Edward Eisenberg brought an unflagging energy to the arena of public art activism that began with the artists collective, Political Art Documentation and Distribution (PAD/D), in 1980 and continued with his anti-gentrification street art on the Lower East Side in 1983 and 1984. He was also not only a member of Gay Youth in the 1970s, but also the Gay Activists Alliance.
In 1988 he conceived and directed GROUNDWORK, a city-wide street-stencil project protesting nuclear battleships on Staten Island that noted in each street-stencil the exact distance from these nuclear warships. He was also involved in art projects the documented and protested the ongoing gentrification of the Lower East Side.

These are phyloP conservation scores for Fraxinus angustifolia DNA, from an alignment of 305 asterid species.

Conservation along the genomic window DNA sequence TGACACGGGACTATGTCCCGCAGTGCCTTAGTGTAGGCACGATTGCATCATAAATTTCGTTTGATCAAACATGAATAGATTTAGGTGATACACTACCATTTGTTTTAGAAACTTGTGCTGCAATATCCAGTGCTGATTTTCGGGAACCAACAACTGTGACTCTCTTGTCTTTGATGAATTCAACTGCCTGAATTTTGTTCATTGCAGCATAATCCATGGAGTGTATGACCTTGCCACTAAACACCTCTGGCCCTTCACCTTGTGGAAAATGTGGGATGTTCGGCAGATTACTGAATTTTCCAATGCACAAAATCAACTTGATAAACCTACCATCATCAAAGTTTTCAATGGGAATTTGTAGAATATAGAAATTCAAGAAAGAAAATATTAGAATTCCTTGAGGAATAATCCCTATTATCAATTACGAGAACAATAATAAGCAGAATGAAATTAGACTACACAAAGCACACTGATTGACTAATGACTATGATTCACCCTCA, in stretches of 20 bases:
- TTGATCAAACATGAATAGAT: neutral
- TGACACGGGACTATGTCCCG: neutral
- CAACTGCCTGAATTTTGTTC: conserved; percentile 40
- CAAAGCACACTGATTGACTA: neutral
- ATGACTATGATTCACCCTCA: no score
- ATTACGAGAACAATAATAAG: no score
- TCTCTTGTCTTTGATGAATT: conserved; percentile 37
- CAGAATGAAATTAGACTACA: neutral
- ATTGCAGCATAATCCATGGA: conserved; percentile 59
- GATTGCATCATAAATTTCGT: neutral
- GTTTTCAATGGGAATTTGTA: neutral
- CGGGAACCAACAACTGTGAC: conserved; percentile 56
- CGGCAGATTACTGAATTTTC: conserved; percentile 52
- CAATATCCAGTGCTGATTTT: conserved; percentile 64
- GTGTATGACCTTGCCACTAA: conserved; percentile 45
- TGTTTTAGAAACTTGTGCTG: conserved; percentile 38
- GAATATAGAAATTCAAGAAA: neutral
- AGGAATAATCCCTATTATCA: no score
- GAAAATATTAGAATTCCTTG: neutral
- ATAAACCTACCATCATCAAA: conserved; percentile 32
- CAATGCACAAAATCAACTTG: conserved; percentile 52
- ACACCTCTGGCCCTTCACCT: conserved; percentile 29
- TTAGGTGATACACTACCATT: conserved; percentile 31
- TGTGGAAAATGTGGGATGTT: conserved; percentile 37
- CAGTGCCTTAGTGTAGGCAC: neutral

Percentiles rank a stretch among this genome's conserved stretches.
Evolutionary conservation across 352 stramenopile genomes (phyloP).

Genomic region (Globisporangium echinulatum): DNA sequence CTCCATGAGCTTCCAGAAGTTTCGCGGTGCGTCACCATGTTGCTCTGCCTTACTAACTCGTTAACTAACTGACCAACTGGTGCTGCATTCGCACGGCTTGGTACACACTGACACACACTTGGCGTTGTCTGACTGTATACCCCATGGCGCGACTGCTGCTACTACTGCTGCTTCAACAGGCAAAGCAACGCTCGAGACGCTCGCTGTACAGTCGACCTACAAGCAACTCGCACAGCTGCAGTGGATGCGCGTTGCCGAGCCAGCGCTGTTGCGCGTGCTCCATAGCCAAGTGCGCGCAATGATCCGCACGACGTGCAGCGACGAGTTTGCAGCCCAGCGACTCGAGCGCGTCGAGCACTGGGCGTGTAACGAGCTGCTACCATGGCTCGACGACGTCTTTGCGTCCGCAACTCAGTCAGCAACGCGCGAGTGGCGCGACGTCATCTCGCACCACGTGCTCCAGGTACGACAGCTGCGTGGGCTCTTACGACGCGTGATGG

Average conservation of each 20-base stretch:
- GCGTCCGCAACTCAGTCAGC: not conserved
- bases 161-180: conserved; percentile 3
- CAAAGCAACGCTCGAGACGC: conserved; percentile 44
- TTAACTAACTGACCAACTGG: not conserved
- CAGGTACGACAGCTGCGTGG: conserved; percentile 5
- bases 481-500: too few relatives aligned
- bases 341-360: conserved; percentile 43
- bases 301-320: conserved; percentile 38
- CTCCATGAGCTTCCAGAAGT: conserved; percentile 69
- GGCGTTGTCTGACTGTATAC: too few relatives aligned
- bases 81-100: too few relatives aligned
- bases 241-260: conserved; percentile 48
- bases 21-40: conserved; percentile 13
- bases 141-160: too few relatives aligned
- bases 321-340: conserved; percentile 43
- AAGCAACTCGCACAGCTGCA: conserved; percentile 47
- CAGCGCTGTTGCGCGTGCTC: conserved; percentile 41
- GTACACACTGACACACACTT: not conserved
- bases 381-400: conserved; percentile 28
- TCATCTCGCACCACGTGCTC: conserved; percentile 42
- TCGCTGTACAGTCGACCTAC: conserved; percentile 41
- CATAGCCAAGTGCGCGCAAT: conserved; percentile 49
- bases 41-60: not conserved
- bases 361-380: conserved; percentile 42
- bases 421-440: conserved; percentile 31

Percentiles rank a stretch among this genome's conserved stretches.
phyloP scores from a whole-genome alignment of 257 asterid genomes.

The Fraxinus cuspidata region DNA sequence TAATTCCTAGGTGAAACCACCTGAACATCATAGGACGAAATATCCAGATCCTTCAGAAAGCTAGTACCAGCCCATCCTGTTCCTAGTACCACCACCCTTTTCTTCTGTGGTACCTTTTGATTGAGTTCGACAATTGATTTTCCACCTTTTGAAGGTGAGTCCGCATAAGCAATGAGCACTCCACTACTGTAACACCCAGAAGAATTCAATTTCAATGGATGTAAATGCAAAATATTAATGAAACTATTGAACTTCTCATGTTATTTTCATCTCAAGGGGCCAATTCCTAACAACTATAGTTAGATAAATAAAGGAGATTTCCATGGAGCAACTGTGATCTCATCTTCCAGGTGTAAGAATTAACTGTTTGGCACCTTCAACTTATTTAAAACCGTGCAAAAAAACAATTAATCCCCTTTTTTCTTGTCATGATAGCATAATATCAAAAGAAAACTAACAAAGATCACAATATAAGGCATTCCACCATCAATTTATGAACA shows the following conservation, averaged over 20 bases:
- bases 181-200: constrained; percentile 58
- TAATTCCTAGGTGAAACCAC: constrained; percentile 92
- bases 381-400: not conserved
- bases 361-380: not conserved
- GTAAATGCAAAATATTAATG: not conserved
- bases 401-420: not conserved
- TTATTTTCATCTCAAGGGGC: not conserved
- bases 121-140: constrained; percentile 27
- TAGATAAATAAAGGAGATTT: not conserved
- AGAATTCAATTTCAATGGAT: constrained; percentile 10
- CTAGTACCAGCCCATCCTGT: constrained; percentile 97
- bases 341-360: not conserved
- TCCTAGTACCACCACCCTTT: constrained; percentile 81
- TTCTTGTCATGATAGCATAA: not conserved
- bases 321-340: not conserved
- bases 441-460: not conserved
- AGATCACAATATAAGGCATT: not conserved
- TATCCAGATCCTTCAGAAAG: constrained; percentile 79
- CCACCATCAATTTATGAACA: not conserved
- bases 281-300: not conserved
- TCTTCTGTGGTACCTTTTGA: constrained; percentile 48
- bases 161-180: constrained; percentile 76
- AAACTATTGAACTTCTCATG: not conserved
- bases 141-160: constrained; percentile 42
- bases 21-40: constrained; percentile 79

He went on to become a core member of the artist's collective, REPOhistory, a multi-ethnic group of visual and performance artists, writers, filmmakers, and historians, founded in New York City in 1989. The group took its name from the concept of "repossessing history." Its purpose was to retrieve, relocate and document absent historical narratives at specific sites in New York City, through public installations, performances, educational activities, printed matter and other visual media. REPOhistory sought to question how history is constructed and insert the stories of peoples and events which have been omitted. Their work addressed historical issues of colonialism, race, gender, and class in a context relevant to current histories.